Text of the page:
As far as minitruckers are concerned, winter sucks-especially if you're from the East, or the North. Snow blows. If you're from the South or West it still sucks, because driving in the rain isn't fun when it's going into the motor, (since chances are you don't have inner fenders). And, it's not fun when mud starts to hit the back window (because you don't have back fender wells either). So what should we do during these dreary months? Most of us just park the truck and bring it out when the sun shines, others tear 'em down and rebuild, while others just do some spring-cleaning in the winter.
Regardless of where you live, the off-season is a great time to get your truck ready to show. Of course, to most minitruckers it's not just about the trophies, it's about going to a show to meet up with old friends and make new ones. To a good majority of us though, the hunger to show is still there: It's evident when you see the numbers across the nation at some of our most prestigious shows. So what does it take to place at a show? What does it take to bring home the gold for the home team? Or maybe you just want the bragging rights, or want to clown the other guy with a blue Frontier from your town. Well, we decided to find out, so we went to our good friends from Forbidden Fantasy for some help.
Brian Goude, president of Forbidden Fantasy, aka FFF (don't ask about the third F, let's just say we're not allowed to print it), has been throwing one of the biggest shows in the country, that is run by a club, for 10 years now. So we asked Brian for the lowdown on how to take the coveted Best of Show Trophy home from his show and this is what he had to say:
"To take home the $15 trophy at a usual show you must accumulate points. A point is usually given for each modification done to your vehicle. Is this fair? Not always. But when you are dealing with more than 600 vehicles that need to be judged in a five-hour period, it's the most efficient way to weed out the great from the good. The downfall to this way of judging is that sometimes quality gets passed up by the guy who crashed his SUV into the cool-guy aisle at Pep Boys. Best of Show is not based on how many points you have, but by the quality of appearance of the vehicle. We look at the package, the way the vehicle came together and presents itself to set it apart from the field of show vehicles. It does not need crazy graphics, expensive suspension parts, or a Gucci interior. However, it does need quality bodywork, exceptional paint, lots of innovation, and a proportioned stance. Spending a lot of time in the garage cleaning, detailing, and making it shine is what we look for in Best of Show. If you want some ideas, go to a lowrider show and take notes. They have taken most of our Best of Show trophies home over the years."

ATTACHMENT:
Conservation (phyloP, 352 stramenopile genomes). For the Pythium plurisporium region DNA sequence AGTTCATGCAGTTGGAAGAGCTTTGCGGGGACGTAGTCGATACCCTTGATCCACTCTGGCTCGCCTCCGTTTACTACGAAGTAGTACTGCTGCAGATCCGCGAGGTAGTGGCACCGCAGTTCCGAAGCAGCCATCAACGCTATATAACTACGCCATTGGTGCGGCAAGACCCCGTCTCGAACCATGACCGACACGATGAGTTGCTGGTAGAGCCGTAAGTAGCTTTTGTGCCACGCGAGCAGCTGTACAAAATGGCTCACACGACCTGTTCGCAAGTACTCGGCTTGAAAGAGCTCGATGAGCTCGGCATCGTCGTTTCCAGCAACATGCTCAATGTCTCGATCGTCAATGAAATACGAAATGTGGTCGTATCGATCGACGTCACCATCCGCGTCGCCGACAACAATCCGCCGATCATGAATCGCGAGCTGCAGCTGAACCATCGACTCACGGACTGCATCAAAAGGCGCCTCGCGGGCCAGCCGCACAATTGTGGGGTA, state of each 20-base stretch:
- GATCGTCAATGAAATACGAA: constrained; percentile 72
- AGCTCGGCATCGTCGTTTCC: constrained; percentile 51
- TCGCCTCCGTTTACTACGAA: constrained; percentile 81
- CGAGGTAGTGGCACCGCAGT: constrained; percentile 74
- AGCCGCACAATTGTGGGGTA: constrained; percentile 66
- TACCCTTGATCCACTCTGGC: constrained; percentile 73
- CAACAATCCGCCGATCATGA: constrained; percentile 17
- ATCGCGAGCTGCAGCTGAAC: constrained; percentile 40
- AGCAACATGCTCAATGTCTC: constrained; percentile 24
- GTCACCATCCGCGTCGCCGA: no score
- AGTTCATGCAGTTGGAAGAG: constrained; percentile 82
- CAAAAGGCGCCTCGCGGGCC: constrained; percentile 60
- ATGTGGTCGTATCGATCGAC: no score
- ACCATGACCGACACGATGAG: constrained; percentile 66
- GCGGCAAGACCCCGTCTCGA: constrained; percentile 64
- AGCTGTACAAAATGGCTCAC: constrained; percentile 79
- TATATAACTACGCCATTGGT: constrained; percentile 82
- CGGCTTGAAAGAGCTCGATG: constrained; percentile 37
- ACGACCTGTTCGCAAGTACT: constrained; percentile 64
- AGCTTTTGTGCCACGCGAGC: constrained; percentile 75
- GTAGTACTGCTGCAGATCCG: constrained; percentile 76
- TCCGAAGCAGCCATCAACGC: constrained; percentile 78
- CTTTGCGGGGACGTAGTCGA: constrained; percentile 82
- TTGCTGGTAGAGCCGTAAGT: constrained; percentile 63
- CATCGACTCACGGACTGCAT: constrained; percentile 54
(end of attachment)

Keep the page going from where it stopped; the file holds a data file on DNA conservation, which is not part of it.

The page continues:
Cleaning your ride at a show is crucial for those points.
So what we have learned from Brian's statement, besides the fact that Lolo's are taking our trophies, is that taking the time to clean and detail your ride is what really sets you apart. Brian also gave us his top-secret judging sheet, so we can see how the point breakdown occurs. The sheet is broken down into five basic categories and, from there, split into sub-categories. The major categories are: exterior, body mods, interior, engine, and undercarriage.